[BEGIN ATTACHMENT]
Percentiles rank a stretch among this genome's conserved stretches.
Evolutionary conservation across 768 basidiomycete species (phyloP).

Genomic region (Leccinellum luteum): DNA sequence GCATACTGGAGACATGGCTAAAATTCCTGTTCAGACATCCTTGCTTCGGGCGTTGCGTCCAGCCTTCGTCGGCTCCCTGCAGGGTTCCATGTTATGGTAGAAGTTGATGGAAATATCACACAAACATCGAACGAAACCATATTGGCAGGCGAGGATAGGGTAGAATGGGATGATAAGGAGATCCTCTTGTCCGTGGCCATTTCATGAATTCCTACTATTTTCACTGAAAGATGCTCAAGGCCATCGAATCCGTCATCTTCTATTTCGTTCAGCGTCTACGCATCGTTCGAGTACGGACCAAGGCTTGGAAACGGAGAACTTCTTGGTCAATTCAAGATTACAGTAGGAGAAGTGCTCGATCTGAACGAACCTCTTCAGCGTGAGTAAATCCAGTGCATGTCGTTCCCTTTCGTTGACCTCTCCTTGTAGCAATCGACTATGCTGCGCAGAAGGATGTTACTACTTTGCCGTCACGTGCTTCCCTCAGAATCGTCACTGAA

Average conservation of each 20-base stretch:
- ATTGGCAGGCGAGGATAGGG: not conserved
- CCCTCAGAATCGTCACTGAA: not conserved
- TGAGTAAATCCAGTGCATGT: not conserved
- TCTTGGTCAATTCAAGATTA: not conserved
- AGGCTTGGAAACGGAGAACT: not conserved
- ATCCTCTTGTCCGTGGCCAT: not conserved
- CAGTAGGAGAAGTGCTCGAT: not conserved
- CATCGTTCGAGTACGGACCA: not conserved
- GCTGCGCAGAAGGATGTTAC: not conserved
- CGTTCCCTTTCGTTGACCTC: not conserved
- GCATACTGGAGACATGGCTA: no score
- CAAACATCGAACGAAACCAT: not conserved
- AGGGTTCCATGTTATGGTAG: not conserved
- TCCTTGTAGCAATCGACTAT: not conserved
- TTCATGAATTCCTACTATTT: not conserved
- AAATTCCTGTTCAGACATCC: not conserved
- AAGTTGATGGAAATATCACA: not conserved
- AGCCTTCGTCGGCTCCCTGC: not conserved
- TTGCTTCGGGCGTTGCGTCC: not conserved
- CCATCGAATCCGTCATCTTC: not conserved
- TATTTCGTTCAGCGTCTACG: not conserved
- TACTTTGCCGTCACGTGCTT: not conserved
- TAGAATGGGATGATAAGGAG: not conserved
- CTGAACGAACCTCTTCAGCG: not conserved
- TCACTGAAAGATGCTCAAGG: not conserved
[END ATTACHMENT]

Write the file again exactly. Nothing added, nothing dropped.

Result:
Percentiles rank a stretch among this genome's conserved stretches.
Evolutionary conservation across 768 basidiomycete species (phyloP).

Genomic region (Leccinellum luteum): DNA sequence GCATACTGGAGACATGGCTAAAATTCCTGTTCAGACATCCTTGCTTCGGGCGTTGCGTCCAGCCTTCGTCGGCTCCCTGCAGGGTTCCATGTTATGGTAGAAGTTGATGGAAATATCACACAAACATCGAACGAAACCATATTGGCAGGCGAGGATAGGGTAGAATGGGATGATAAGGAGATCCTCTTGTCCGTGGCCATTTCATGAATTCCTACTATTTTCACTGAAAGATGCTCAAGGCCATCGAATCCGTCATCTTCTATTTCGTTCAGCGTCTACGCATCGTTCGAGTACGGACCAAGGCTTGGAAACGGAGAACTTCTTGGTCAATTCAAGATTACAGTAGGAGAAGTGCTCGATCTGAACGAACCTCTTCAGCGTGAGTAAATCCAGTGCATGTCGTTCCCTTTCGTTGACCTCTCCTTGTAGCAATCGACTATGCTGCGCAGAAGGATGTTACTACTTTGCCGTCACGTGCTTCCCTCAGAATCGTCACTGAA

Average conservation of each 20-base stretch:
- ATTGGCAGGCGAGGATAGGG: not conserved
- CCCTCAGAATCGTCACTGAA: not conserved
- TGAGTAAATCCAGTGCATGT: not conserved
- TCTTGGTCAATTCAAGATTA: not conserved
- AGGCTTGGAAACGGAGAACT: not conserved
- ATCCTCTTGTCCGTGGCCAT: not conserved
- CAGTAGGAGAAGTGCTCGAT: not conserved
- CATCGTTCGAGTACGGACCA: not conserved
- GCTGCGCAGAAGGATGTTAC: not conserved
- CGTTCCCTTTCGTTGACCTC: not conserved
- GCATACTGGAGACATGGCTA: no score
- CAAACATCGAACGAAACCAT: not conserved
- AGGGTTCCATGTTATGGTAG: not conserved
- TCCTTGTAGCAATCGACTAT: not conserved
- TTCATGAATTCCTACTATTT: not conserved
- AAATTCCTGTTCAGACATCC: not conserved
- AAGTTGATGGAAATATCACA: not conserved
- AGCCTTCGTCGGCTCCCTGC: not conserved
- TTGCTTCGGGCGTTGCGTCC: not conserved
- CCATCGAATCCGTCATCTTC: not conserved
- TATTTCGTTCAGCGTCTACG: not conserved
- TACTTTGCCGTCACGTGCTT: not conserved
- TAGAATGGGATGATAAGGAG: not conserved
- CTGAACGAACCTCTTCAGCG: not conserved
- TCACTGAAAGATGCTCAAGG: not conserved